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Mortgage-arrears code working – Central Bank
Colm Kincaid Pic: Central Bank

24 Apr 2024 / regulation Print

Mortgage-arrears code working – Central Bank

A Central Bank review has found that engagement under a code of conduct on mortgage arrears is finding solutions for struggling borrowers.

The review also found, however, that customer service and supports for borrowers facing early arrears needed to be improved.

The Central Bank found that early engagement by borrowers dealing with financial difficulties led to solutions being found, but it also identified areas for improvement in how banks and other credit firms provided information.


Colm Kincaid (director of consumer protection) said that the review had been carried out at a time when the number of borrowers falling into early arrears was increasing, due to the increased cost of living.

The review found that where there is engagement between lender and borrower under the Code of Conduct on Mortgage Arrears, solutions are being found to support borrowers,” he stated, adding that firms had made improvements to their processes and supports.

“However, the review also found that the quality of customer service is not yet where it needs to be in the context of the specific challenges for borrowers facing early arrears at this time,” Kincaid continued.

“We found instances of late and incomplete information provided by lenders; unclear website information; inadequate follow up with the borrower; lack of assistance in completing paperwork; and failures to recognise where borrowers were experiencing financial difficulties,” he stated.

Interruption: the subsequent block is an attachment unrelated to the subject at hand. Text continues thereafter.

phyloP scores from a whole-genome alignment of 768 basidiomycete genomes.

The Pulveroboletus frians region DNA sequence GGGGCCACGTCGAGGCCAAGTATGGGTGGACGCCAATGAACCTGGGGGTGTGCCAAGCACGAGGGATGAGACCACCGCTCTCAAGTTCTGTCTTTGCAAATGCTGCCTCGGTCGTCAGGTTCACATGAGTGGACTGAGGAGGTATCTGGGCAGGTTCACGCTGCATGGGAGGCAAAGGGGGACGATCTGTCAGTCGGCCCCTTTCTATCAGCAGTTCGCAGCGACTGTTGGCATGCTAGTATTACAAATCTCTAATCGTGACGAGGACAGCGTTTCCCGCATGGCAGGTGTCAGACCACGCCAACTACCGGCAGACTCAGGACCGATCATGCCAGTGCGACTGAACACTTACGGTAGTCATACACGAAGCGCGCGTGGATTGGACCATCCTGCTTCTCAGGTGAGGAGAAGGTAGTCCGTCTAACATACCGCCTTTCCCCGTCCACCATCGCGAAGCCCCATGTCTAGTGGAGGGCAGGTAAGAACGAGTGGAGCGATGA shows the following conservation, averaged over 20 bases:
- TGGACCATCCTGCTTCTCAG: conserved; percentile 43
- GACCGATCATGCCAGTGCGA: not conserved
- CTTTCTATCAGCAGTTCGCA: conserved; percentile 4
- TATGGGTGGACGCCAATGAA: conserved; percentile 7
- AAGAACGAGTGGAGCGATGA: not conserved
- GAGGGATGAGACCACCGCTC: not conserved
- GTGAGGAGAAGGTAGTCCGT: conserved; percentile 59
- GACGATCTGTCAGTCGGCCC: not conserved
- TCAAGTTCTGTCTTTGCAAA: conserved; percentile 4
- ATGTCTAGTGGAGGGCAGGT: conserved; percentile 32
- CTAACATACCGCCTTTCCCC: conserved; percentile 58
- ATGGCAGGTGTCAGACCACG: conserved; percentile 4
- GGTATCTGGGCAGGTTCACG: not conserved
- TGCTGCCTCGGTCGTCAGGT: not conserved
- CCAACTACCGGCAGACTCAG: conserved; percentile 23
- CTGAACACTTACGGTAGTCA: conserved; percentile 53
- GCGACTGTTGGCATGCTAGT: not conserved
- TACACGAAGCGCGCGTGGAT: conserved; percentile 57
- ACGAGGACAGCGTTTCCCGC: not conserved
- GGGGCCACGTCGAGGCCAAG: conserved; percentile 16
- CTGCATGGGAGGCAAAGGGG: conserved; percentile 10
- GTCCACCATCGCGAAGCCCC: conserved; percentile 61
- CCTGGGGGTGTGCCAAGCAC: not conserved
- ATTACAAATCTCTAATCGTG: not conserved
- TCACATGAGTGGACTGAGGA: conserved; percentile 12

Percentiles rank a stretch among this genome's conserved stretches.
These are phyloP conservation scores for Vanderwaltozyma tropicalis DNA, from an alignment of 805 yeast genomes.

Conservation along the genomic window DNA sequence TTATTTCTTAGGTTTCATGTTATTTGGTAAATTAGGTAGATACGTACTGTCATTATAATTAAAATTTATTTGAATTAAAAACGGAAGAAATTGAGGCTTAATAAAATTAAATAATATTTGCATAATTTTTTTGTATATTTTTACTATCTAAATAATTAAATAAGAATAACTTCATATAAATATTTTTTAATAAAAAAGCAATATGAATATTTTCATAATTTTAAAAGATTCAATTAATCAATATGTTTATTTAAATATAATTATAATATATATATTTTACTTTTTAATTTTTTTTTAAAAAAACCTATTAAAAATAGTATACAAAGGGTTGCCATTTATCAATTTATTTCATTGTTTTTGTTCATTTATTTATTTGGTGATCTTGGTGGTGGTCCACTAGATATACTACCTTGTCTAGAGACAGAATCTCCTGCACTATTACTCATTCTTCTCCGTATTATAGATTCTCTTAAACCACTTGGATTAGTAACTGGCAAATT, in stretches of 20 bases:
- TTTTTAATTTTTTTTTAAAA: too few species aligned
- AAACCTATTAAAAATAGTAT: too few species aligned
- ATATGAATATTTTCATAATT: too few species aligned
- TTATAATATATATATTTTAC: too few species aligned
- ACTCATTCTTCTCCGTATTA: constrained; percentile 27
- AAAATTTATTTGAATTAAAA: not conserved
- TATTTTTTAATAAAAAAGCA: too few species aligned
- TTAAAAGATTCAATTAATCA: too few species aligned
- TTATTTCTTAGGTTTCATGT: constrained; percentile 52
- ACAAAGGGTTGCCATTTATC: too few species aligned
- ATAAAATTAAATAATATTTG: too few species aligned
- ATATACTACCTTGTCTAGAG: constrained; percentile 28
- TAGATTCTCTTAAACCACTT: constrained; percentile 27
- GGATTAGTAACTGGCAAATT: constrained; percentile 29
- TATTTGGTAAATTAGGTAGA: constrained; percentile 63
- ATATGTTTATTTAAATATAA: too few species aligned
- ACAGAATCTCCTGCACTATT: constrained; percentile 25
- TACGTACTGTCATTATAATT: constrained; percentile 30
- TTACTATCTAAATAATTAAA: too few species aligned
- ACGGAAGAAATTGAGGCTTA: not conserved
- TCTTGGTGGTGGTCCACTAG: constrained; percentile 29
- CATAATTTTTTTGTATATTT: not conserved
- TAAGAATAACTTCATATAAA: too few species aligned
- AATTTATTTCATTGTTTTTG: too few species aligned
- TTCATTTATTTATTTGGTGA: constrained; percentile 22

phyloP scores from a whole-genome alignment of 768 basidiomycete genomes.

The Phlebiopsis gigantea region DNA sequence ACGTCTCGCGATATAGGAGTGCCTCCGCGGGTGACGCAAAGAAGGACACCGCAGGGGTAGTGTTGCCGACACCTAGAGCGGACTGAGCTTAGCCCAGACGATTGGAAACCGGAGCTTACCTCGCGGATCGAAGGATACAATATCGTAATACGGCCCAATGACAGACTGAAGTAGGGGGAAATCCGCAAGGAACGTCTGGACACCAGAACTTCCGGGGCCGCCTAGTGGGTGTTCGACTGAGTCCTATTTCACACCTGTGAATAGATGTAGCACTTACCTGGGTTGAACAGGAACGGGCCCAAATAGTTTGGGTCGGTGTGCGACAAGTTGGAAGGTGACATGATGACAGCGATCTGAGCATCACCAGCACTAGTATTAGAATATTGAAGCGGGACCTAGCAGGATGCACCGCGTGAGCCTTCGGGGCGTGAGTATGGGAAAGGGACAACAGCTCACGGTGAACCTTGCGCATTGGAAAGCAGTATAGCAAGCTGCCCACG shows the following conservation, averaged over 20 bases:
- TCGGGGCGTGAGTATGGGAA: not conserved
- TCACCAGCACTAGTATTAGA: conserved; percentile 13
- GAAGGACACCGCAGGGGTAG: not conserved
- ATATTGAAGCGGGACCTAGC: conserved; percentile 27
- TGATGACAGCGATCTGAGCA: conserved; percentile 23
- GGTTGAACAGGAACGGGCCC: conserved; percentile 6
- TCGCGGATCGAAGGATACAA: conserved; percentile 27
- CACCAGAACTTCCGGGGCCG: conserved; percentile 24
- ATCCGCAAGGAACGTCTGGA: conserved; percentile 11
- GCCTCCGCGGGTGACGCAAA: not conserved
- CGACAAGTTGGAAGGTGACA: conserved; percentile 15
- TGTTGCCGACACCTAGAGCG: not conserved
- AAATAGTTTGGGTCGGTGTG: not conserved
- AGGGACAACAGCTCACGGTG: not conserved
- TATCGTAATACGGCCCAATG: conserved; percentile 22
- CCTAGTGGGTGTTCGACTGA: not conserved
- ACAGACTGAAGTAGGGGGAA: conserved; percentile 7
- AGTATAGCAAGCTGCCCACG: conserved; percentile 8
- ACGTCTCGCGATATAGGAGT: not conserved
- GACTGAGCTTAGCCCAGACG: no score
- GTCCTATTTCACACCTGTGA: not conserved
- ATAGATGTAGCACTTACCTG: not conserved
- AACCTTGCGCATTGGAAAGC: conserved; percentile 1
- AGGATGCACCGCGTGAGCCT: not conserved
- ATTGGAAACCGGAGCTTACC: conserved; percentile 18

‘Plain English’

The Central Bank has set out to firms of the improvements they need to make in these areas.

The regulator has also cited examples of good practice on firms’ websites – including the use of ‘plain English’ paperwork and pre-paid return envelopes, and staff demonstrating empathy and willingness to accommodate borrowers through particularly difficult situations, such as bereavement.

The Central Bank has also encouraged firms to make greater use of temporary Alternative Repayment Arrangements (ARAs) to support borrowers where there is a risk that their situation will get worse during the time needed to gather information and assess the situation.

The review found minimal usage of these types of temporary ARAs in most firms, and it was not always clear in firms’ policies when these arrangements could be used.

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